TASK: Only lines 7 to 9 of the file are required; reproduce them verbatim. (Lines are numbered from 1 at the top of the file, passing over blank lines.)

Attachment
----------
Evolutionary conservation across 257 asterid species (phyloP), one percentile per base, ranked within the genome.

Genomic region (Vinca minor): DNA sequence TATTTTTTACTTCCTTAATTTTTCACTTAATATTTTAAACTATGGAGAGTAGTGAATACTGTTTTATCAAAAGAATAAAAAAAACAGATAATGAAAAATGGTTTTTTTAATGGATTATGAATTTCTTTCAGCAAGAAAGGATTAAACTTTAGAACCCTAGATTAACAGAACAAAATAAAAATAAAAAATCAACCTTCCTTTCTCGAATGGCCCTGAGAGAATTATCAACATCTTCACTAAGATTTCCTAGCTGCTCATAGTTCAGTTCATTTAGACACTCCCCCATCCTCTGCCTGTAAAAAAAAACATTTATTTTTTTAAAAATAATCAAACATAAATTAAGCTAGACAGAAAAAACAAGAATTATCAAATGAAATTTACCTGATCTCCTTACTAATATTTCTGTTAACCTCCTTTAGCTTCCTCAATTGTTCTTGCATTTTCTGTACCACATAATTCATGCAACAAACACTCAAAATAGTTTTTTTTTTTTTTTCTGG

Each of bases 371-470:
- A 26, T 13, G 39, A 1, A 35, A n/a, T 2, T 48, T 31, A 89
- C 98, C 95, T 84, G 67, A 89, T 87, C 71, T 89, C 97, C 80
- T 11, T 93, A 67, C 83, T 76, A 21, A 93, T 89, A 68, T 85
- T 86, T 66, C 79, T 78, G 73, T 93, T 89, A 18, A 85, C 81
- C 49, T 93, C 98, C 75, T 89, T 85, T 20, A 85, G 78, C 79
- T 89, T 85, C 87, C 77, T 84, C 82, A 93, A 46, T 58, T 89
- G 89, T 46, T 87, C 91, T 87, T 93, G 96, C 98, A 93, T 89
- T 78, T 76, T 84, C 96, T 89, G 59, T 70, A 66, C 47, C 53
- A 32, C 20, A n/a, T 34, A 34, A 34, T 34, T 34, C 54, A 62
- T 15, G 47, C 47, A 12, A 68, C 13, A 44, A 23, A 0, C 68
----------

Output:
- T 86, T 66, C 79, T 78, G 73, T 93, T 89, A 18, A 85, C 81
- C 49, T 93, C 98, C 75, T 89, T 85, T 20, A 85, G 78, C 79
- T 89, T 85, C 87, C 77, T 84, C 82, A 93, A 46, T 58, T 89